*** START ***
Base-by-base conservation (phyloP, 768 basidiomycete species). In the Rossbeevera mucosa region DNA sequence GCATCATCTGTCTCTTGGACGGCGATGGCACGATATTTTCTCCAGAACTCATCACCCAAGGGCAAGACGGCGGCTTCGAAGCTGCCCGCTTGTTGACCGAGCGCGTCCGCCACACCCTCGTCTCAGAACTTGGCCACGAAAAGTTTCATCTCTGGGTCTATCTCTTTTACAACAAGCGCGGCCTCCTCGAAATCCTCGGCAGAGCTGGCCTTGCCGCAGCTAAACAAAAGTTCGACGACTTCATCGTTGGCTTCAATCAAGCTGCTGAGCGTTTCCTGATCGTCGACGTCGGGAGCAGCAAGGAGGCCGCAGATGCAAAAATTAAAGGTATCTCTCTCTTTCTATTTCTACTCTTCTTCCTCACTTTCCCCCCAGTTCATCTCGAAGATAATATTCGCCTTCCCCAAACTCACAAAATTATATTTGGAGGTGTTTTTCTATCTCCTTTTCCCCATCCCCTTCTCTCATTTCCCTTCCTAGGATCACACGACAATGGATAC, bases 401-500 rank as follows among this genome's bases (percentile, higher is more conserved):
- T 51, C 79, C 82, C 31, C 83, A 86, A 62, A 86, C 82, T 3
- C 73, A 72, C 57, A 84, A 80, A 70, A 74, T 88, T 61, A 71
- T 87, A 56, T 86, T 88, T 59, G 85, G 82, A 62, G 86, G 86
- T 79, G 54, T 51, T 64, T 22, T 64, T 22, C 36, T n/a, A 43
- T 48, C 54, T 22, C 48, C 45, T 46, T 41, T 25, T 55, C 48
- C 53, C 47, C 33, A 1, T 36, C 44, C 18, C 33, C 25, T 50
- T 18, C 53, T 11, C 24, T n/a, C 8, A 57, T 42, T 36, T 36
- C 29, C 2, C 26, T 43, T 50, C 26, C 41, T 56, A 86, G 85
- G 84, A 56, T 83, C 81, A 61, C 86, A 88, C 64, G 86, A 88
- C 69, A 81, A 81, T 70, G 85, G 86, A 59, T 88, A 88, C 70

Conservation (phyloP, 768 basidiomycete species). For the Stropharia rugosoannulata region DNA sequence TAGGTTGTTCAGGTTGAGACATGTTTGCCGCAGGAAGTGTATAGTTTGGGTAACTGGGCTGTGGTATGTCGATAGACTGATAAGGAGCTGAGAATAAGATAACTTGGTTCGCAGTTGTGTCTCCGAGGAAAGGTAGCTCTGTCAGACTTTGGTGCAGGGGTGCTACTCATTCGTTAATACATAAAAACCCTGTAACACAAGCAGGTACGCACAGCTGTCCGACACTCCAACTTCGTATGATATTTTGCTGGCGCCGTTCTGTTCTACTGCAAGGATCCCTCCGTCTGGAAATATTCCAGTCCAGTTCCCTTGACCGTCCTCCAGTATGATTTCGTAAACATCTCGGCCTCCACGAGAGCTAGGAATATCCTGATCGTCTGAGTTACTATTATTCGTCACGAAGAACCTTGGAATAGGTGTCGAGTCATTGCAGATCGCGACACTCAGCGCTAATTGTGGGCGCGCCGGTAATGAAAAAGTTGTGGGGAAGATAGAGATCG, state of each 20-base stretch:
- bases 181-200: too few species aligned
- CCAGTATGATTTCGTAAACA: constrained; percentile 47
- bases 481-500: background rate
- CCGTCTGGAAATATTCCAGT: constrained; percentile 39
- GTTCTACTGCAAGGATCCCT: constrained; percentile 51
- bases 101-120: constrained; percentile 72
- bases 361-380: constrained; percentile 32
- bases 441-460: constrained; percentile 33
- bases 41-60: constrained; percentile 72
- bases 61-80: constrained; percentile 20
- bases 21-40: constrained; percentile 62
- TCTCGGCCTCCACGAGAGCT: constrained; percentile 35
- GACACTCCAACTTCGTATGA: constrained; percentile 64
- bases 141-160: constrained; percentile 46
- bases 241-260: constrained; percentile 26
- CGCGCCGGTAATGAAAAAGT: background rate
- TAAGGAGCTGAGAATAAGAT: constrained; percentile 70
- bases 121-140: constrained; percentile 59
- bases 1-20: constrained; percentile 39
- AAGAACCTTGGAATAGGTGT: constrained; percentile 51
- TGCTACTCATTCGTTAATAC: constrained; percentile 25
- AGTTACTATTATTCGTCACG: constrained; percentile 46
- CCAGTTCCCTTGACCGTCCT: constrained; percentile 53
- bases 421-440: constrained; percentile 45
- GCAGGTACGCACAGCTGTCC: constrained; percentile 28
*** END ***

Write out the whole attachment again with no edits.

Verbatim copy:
Base-by-base conservation (phyloP, 768 basidiomycete species). In the Rossbeevera mucosa region DNA sequence GCATCATCTGTCTCTTGGACGGCGATGGCACGATATTTTCTCCAGAACTCATCACCCAAGGGCAAGACGGCGGCTTCGAAGCTGCCCGCTTGTTGACCGAGCGCGTCCGCCACACCCTCGTCTCAGAACTTGGCCACGAAAAGTTTCATCTCTGGGTCTATCTCTTTTACAACAAGCGCGGCCTCCTCGAAATCCTCGGCAGAGCTGGCCTTGCCGCAGCTAAACAAAAGTTCGACGACTTCATCGTTGGCTTCAATCAAGCTGCTGAGCGTTTCCTGATCGTCGACGTCGGGAGCAGCAAGGAGGCCGCAGATGCAAAAATTAAAGGTATCTCTCTCTTTCTATTTCTACTCTTCTTCCTCACTTTCCCCCCAGTTCATCTCGAAGATAATATTCGCCTTCCCCAAACTCACAAAATTATATTTGGAGGTGTTTTTCTATCTCCTTTTCCCCATCCCCTTCTCTCATTTCCCTTCCTAGGATCACACGACAATGGATAC, bases 401-500 rank as follows among this genome's bases (percentile, higher is more conserved):
- T 51, C 79, C 82, C 31, C 83, A 86, A 62, A 86, C 82, T 3
- C 73, A 72, C 57, A 84, A 80, A 70, A 74, T 88, T 61, A 71
- T 87, A 56, T 86, T 88, T 59, G 85, G 82, A 62, G 86, G 86
- T 79, G 54, T 51, T 64, T 22, T 64, T 22, C 36, T n/a, A 43
- T 48, C 54, T 22, C 48, C 45, T 46, T 41, T 25, T 55, C 48
- C 53, C 47, C 33, A 1, T 36, C 44, C 18, C 33, C 25, T 50
- T 18, C 53, T 11, C 24, T n/a, C 8, A 57, T 42, T 36, T 36
- C 29, C 2, C 26, T 43, T 50, C 26, C 41, T 56, A 86, G 85
- G 84, A 56, T 83, C 81, A 61, C 86, A 88, C 64, G 86, A 88
- C 69, A 81, A 81, T 70, G 85, G 86, A 59, T 88, A 88, C 70

Conservation (phyloP, 768 basidiomycete species). For the Stropharia rugosoannulata region DNA sequence TAGGTTGTTCAGGTTGAGACATGTTTGCCGCAGGAAGTGTATAGTTTGGGTAACTGGGCTGTGGTATGTCGATAGACTGATAAGGAGCTGAGAATAAGATAACTTGGTTCGCAGTTGTGTCTCCGAGGAAAGGTAGCTCTGTCAGACTTTGGTGCAGGGGTGCTACTCATTCGTTAATACATAAAAACCCTGTAACACAAGCAGGTACGCACAGCTGTCCGACACTCCAACTTCGTATGATATTTTGCTGGCGCCGTTCTGTTCTACTGCAAGGATCCCTCCGTCTGGAAATATTCCAGTCCAGTTCCCTTGACCGTCCTCCAGTATGATTTCGTAAACATCTCGGCCTCCACGAGAGCTAGGAATATCCTGATCGTCTGAGTTACTATTATTCGTCACGAAGAACCTTGGAATAGGTGTCGAGTCATTGCAGATCGCGACACTCAGCGCTAATTGTGGGCGCGCCGGTAATGAAAAAGTTGTGGGGAAGATAGAGATCG, state of each 20-base stretch:
- bases 181-200: too few species aligned
- CCAGTATGATTTCGTAAACA: constrained; percentile 47
- bases 481-500: background rate
- CCGTCTGGAAATATTCCAGT: constrained; percentile 39
- GTTCTACTGCAAGGATCCCT: constrained; percentile 51
- bases 101-120: constrained; percentile 72
- bases 361-380: constrained; percentile 32
- bases 441-460: constrained; percentile 33
- bases 41-60: constrained; percentile 72
- bases 61-80: constrained; percentile 20
- bases 21-40: constrained; percentile 62
- TCTCGGCCTCCACGAGAGCT: constrained; percentile 35
- GACACTCCAACTTCGTATGA: constrained; percentile 64
- bases 141-160: constrained; percentile 46
- bases 241-260: constrained; percentile 26
- CGCGCCGGTAATGAAAAAGT: background rate
- TAAGGAGCTGAGAATAAGAT: constrained; percentile 70
- bases 121-140: constrained; percentile 59
- bases 1-20: constrained; percentile 39
- AAGAACCTTGGAATAGGTGT: constrained; percentile 51
- TGCTACTCATTCGTTAATAC: constrained; percentile 25
- AGTTACTATTATTCGTCACG: constrained; percentile 46
- CCAGTTCCCTTGACCGTCCT: constrained; percentile 53
- bases 421-440: constrained; percentile 45
- GCAGGTACGCACAGCTGTCC: constrained; percentile 28